Something to toot about: Kalamazoo has its own Mastodon server

Kalamazoo has its own Mastodon server, or "instance," now: 

Mastodon? Is this the alternative to Twitter we've heard about, where users "toot" instead of tweet?

We could jump into a description of Mastodon as an open-source decentralized social media platform of independent servers working as a federated "fediverse" network of..... and we can practically hear our readers zoning out. 

For a basic overview of it all, here's a two-minute video with cute animation.

Kzoo.too is a new local Mastadon server.How about we start with this: With Mastodon, there is no Elon Musk, no Mark Zuckerberg, running the show. There are no advertisers. No algorithms, pushing content it thinks you want to see. No way to go viral in the same way as on the other platforms, so social media influencers can't rely on their outrageous or inflammatory posts in their desperate attempts to get attention.

Portage software developer Mike Elston joined Mastodon during "the whole Twitter mess" in November. "I'm really into open-source software, that's what got my interest peaked with Mastodon," he says.

Good engagement, bad engagement

This journalist also left Twitter for Mastodon in November. Before Musk took charge and began kicking out journalists and others in accordance with his whims, I'd started to suspect it was an unhealthy place to be. 

Social media relies on engagement. I'd stopped engaging, and found myself just doomscrolling through the Pandemic era. It was a source of stress, yet I had a hard time turning away. 

I worked on cutting back in the past year. But Twitter's algorithm kept putting posts on my feed, from people I didn't follow, that I disagreed with. The ghost in the machine wanted to bait me into arguing on the internet, something I tried to quit sometime in the last presidential administration. 

There's good engagement and bad engagement, and it seemed that Twitter was trying to keep me involved with divisive, annoyingly combative stuff. It was bad enough that half of my feed was people I did follow posting versions of, "Look at this horrible thing this bad person said! Isn't this horrible?"

"Exactly. And that's one of the great things that makes Mastodon different," Elston says.

"Platforms like Facebook and Twitter are built to just drive traffic. Whether it's good or bad it doesn't matter. Whatever posts get the most attention, that's what they shove to everybody," he says.

Also, posts on the two main social media platforms never seem to be in chronological order. You might want to see the latest from friends, but instead, shoved into your face is junk that's irrelevant to you.

"Because (posts are) not in a logical timeline, they're just, hey, this is what the algorithm thinks you should see because this is what's popular and what people are interacting with," Elston says.

"Mastodon, on the other hand, it's more natural. . . If you make a post at 2:04, that post is there for anybody following you at 2:04. And you can scroll back down to see it. It's easy to find stuff, and it doesn't push that discourse and anger into everybody's face."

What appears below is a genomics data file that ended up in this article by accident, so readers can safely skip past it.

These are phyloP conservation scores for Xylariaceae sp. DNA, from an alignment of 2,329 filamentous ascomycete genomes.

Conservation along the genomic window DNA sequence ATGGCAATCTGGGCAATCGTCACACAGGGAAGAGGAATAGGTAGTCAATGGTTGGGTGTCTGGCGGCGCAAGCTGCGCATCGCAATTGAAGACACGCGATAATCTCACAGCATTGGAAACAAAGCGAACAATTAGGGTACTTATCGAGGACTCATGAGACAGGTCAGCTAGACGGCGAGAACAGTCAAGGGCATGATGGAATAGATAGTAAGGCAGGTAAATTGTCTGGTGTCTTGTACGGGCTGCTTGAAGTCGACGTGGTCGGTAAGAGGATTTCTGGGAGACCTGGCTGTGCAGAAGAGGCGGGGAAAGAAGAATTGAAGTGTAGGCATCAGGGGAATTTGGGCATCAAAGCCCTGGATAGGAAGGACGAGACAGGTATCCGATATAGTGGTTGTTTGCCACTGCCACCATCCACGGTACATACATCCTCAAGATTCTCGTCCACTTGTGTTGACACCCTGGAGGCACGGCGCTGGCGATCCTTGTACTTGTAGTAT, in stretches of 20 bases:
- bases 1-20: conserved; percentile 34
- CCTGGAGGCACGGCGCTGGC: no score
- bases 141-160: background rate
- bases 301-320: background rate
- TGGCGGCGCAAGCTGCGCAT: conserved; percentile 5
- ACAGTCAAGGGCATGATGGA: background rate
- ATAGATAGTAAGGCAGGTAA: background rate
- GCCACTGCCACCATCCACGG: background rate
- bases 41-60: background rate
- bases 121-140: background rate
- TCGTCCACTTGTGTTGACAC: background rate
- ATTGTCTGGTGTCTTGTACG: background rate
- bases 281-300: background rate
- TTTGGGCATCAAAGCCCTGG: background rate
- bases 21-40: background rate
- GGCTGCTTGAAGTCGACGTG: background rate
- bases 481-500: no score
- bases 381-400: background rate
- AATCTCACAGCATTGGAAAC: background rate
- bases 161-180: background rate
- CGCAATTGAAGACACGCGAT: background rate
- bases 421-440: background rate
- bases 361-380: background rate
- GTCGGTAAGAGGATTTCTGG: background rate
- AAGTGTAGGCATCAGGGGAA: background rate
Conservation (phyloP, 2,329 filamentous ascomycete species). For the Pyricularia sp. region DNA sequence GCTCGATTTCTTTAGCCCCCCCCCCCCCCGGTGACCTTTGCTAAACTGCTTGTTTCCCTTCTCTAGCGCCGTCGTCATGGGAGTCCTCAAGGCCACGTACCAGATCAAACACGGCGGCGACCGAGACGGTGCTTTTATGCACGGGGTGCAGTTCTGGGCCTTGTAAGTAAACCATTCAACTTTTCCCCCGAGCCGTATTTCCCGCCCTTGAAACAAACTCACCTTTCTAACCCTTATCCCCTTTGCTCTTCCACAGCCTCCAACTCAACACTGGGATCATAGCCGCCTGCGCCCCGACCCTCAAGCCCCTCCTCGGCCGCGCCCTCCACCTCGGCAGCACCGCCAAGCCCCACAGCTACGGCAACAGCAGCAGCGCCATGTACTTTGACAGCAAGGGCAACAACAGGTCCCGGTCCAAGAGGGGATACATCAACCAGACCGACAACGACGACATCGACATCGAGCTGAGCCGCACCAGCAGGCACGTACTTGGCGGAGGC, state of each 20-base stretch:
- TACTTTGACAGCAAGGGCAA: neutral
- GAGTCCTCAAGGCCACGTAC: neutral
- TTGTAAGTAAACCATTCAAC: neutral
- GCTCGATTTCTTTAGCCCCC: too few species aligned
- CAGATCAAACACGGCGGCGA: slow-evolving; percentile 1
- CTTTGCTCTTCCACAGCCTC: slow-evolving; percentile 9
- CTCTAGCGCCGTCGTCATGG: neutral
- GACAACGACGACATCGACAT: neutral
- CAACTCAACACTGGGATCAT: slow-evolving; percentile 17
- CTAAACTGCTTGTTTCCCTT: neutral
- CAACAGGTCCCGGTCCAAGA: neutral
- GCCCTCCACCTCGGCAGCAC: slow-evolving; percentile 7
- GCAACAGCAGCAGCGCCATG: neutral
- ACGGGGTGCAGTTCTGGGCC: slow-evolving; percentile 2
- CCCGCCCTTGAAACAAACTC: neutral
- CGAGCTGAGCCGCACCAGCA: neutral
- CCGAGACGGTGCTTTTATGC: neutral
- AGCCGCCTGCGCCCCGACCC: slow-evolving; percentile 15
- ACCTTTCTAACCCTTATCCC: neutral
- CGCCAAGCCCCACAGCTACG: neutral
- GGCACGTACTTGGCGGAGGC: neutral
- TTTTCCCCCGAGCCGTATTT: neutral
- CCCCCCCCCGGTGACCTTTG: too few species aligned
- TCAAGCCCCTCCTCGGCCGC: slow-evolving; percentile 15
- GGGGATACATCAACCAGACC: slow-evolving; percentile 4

And no ads

The other platforms are designed to provoke reactions. "Reactions drive traffic, traffic drives advertisement, advertisement pays the bills," he says.

There are no ads on Mastodon?

"No," he promises. 

Since it's open-source, "you can go and view the source code, you can see exactly what it's doing with your data, how your data is protected, or not protected if you will. You can see all the inner workings of it."

And you can see that "there is no built-in advertisement platform." 

On Mastodon, no advertiser is analyzing your data and then serving up spookily accurate ads that make you wonder, how did they know I was admiring a friend's outdoor fire stove?

Businesses could self-promote on Mastodon, "but they're not able to sell their post and have it be pushed to 5,000 people in the Kalamazoo area, for example. They're treated like everybody else. Their posts would have to get positive responses, people would have to favorite it -- on Mastodon they call it reboost. They'd have to reboost your post to help spread it around. So the only things that become viral are because the people want it to become viral. It's not viral because the algorithm wants it to become viral."

We need to be reminded that we the users of the big social media platforms aren't the customers, we're the product.

"Exactly. And that is a big mental shift (when using Mastodon). People have been taught that for a long time, if the service is free, then you're the product," Elston says. 

"I know a lot of people who will not create Facebook accounts because of things like that. They know that their information is being harvested and used to market to them for whatever purposes, and they just don't like that."

Kalamazoo joins the Fediverse

On Mastodon, you have to work at finding users and subjects that are relevant to you. If you want to, you can see the top posts of the day, but there are no algorithms analyzing your profile and putting things that might interest you in your feed.

You can also look at all the latest posts on your local instance – think of an instance as an island in the Mastodon world, separate yet connected with the other islands – or even see everything posted from the "Fediverse" – all of Mastodon and related platforms, an endless scroll of many languages, moving too fast to read.